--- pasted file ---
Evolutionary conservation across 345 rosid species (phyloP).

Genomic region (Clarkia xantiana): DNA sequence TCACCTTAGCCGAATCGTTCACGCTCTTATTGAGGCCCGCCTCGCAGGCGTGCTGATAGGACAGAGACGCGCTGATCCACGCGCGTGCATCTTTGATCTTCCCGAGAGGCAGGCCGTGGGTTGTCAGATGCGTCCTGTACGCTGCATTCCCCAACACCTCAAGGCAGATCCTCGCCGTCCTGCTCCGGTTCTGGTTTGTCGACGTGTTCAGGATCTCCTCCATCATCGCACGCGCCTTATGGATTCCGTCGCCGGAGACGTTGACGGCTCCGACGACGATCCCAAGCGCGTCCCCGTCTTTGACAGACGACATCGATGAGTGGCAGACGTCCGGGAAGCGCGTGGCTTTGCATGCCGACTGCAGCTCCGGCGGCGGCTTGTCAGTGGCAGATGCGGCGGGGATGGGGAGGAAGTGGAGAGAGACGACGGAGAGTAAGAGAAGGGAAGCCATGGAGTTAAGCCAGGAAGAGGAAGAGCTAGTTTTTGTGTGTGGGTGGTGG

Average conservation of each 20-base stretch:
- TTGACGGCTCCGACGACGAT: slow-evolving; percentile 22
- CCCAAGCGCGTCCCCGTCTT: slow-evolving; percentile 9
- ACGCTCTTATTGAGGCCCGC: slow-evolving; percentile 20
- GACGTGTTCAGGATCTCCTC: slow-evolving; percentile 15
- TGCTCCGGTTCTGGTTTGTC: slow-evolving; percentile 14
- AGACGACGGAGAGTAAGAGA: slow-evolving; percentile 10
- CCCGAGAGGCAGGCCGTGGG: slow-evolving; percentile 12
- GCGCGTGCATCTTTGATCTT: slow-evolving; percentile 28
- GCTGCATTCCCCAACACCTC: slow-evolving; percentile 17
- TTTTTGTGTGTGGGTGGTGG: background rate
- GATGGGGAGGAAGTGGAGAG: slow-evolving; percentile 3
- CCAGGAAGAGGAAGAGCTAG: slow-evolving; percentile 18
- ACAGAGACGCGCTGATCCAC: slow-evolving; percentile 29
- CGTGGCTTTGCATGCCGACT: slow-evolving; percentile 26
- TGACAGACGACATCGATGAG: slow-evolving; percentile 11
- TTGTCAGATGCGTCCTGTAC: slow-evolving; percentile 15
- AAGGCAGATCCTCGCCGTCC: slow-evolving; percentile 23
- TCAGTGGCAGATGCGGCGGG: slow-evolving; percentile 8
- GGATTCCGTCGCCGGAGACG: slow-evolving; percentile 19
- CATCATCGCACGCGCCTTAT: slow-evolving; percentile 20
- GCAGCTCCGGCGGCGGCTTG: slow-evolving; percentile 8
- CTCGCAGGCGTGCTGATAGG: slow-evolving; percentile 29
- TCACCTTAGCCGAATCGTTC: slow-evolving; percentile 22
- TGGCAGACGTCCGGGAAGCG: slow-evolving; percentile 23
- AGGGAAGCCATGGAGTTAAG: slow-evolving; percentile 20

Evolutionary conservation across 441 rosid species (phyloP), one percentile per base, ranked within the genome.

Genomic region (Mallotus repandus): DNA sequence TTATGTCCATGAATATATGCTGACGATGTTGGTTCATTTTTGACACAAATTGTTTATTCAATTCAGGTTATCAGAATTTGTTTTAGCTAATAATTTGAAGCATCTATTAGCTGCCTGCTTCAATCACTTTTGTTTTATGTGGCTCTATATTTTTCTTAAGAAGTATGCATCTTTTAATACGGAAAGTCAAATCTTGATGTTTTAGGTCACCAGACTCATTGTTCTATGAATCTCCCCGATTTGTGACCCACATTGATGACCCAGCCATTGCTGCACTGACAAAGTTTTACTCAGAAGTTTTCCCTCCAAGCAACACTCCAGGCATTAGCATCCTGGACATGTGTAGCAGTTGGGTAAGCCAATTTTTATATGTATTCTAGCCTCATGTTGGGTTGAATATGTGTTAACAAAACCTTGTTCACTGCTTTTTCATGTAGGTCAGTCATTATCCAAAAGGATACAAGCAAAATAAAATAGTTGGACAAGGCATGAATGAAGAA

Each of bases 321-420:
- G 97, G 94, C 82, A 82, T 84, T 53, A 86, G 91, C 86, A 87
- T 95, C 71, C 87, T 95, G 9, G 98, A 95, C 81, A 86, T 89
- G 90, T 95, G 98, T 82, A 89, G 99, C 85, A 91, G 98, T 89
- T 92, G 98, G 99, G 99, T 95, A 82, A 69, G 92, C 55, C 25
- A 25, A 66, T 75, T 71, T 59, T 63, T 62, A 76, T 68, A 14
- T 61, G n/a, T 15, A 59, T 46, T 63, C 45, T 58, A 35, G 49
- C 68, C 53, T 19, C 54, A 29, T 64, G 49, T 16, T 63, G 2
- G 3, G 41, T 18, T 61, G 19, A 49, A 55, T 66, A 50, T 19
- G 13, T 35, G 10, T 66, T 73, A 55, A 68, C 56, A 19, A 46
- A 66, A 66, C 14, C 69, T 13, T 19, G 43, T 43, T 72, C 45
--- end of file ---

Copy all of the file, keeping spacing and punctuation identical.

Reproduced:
Evolutionary conservation across 345 rosid species (phyloP).

Genomic region (Clarkia xantiana): DNA sequence TCACCTTAGCCGAATCGTTCACGCTCTTATTGAGGCCCGCCTCGCAGGCGTGCTGATAGGACAGAGACGCGCTGATCCACGCGCGTGCATCTTTGATCTTCCCGAGAGGCAGGCCGTGGGTTGTCAGATGCGTCCTGTACGCTGCATTCCCCAACACCTCAAGGCAGATCCTCGCCGTCCTGCTCCGGTTCTGGTTTGTCGACGTGTTCAGGATCTCCTCCATCATCGCACGCGCCTTATGGATTCCGTCGCCGGAGACGTTGACGGCTCCGACGACGATCCCAAGCGCGTCCCCGTCTTTGACAGACGACATCGATGAGTGGCAGACGTCCGGGAAGCGCGTGGCTTTGCATGCCGACTGCAGCTCCGGCGGCGGCTTGTCAGTGGCAGATGCGGCGGGGATGGGGAGGAAGTGGAGAGAGACGACGGAGAGTAAGAGAAGGGAAGCCATGGAGTTAAGCCAGGAAGAGGAAGAGCTAGTTTTTGTGTGTGGGTGGTGG

Average conservation of each 20-base stretch:
- TTGACGGCTCCGACGACGAT: slow-evolving; percentile 22
- CCCAAGCGCGTCCCCGTCTT: slow-evolving; percentile 9
- ACGCTCTTATTGAGGCCCGC: slow-evolving; percentile 20
- GACGTGTTCAGGATCTCCTC: slow-evolving; percentile 15
- TGCTCCGGTTCTGGTTTGTC: slow-evolving; percentile 14
- AGACGACGGAGAGTAAGAGA: slow-evolving; percentile 10
- CCCGAGAGGCAGGCCGTGGG: slow-evolving; percentile 12
- GCGCGTGCATCTTTGATCTT: slow-evolving; percentile 28
- GCTGCATTCCCCAACACCTC: slow-evolving; percentile 17
- TTTTTGTGTGTGGGTGGTGG: background rate
- GATGGGGAGGAAGTGGAGAG: slow-evolving; percentile 3
- CCAGGAAGAGGAAGAGCTAG: slow-evolving; percentile 18
- ACAGAGACGCGCTGATCCAC: slow-evolving; percentile 29
- CGTGGCTTTGCATGCCGACT: slow-evolving; percentile 26
- TGACAGACGACATCGATGAG: slow-evolving; percentile 11
- TTGTCAGATGCGTCCTGTAC: slow-evolving; percentile 15
- AAGGCAGATCCTCGCCGTCC: slow-evolving; percentile 23
- TCAGTGGCAGATGCGGCGGG: slow-evolving; percentile 8
- GGATTCCGTCGCCGGAGACG: slow-evolving; percentile 19
- CATCATCGCACGCGCCTTAT: slow-evolving; percentile 20
- GCAGCTCCGGCGGCGGCTTG: slow-evolving; percentile 8
- CTCGCAGGCGTGCTGATAGG: slow-evolving; percentile 29
- TCACCTTAGCCGAATCGTTC: slow-evolving; percentile 22
- TGGCAGACGTCCGGGAAGCG: slow-evolving; percentile 23
- AGGGAAGCCATGGAGTTAAG: slow-evolving; percentile 20

Evolutionary conservation across 441 rosid species (phyloP), one percentile per base, ranked within the genome.

Genomic region (Mallotus repandus): DNA sequence TTATGTCCATGAATATATGCTGACGATGTTGGTTCATTTTTGACACAAATTGTTTATTCAATTCAGGTTATCAGAATTTGTTTTAGCTAATAATTTGAAGCATCTATTAGCTGCCTGCTTCAATCACTTTTGTTTTATGTGGCTCTATATTTTTCTTAAGAAGTATGCATCTTTTAATACGGAAAGTCAAATCTTGATGTTTTAGGTCACCAGACTCATTGTTCTATGAATCTCCCCGATTTGTGACCCACATTGATGACCCAGCCATTGCTGCACTGACAAAGTTTTACTCAGAAGTTTTCCCTCCAAGCAACACTCCAGGCATTAGCATCCTGGACATGTGTAGCAGTTGGGTAAGCCAATTTTTATATGTATTCTAGCCTCATGTTGGGTTGAATATGTGTTAACAAAACCTTGTTCACTGCTTTTTCATGTAGGTCAGTCATTATCCAAAAGGATACAAGCAAAATAAAATAGTTGGACAAGGCATGAATGAAGAA

Each of bases 321-420:
- G 97, G 94, C 82, A 82, T 84, T 53, A 86, G 91, C 86, A 87
- T 95, C 71, C 87, T 95, G 9, G 98, A 95, C 81, A 86, T 89
- G 90, T 95, G 98, T 82, A 89, G 99, C 85, A 91, G 98, T 89
- T 92, G 98, G 99, G 99, T 95, A 82, A 69, G 92, C 55, C 25
- A 25, A 66, T 75, T 71, T 59, T 63, T 62, A 76, T 68, A 14
- T 61, G n/a, T 15, A 59, T 46, T 63, C 45, T 58, A 35, G 49
- C 68, C 53, T 19, C 54, A 29, T 64, G 49, T 16, T 63, G 2
- G 3, G 41, T 18, T 61, G 19, A 49, A 55, T 66, A 50, T 19
- G 13, T 35, G 10, T 66, T 73, A 55, A 68, C 56, A 19, A 46
- A 66, A 66, C 14, C 69, T 13, T 19, G 43, T 43, T 72, C 45